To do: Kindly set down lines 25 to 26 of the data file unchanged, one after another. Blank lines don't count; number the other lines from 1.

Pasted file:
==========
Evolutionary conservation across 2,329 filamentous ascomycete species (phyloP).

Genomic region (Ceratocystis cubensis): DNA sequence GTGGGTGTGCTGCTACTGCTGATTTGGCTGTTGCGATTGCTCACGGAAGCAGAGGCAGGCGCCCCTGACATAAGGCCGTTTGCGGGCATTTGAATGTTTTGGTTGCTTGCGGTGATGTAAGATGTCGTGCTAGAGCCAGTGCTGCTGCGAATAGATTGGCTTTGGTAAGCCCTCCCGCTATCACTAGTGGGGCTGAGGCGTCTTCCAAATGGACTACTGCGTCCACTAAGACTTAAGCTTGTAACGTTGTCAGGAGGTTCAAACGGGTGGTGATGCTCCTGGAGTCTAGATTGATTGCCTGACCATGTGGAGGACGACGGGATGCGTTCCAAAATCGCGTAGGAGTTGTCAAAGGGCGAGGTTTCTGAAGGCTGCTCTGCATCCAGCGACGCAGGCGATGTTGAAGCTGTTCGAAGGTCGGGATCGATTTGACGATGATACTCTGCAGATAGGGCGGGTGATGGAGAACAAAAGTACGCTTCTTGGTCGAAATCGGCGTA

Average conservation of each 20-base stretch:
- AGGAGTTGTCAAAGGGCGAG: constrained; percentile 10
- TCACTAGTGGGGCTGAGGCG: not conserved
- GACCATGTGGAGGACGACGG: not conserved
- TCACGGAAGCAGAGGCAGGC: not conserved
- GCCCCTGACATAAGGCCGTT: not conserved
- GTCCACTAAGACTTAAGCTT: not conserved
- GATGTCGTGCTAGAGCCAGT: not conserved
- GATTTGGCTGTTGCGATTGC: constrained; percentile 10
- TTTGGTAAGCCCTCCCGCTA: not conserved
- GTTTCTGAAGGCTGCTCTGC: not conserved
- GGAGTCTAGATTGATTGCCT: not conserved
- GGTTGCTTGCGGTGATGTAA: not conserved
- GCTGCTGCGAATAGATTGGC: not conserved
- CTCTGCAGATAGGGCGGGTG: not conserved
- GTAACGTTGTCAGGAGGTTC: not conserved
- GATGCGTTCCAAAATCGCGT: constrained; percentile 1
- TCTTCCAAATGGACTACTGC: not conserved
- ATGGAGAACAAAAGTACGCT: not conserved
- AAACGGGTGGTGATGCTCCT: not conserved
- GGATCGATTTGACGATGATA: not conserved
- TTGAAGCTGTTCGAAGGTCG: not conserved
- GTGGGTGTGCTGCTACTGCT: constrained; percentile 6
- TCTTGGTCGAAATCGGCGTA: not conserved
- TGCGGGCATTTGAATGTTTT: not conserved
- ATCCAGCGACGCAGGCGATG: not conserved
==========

- GTGGGTGTGCTGCTACTGCT: constrained; percentile 6
- TCTTGGTCGAAATCGGCGTA: not conserved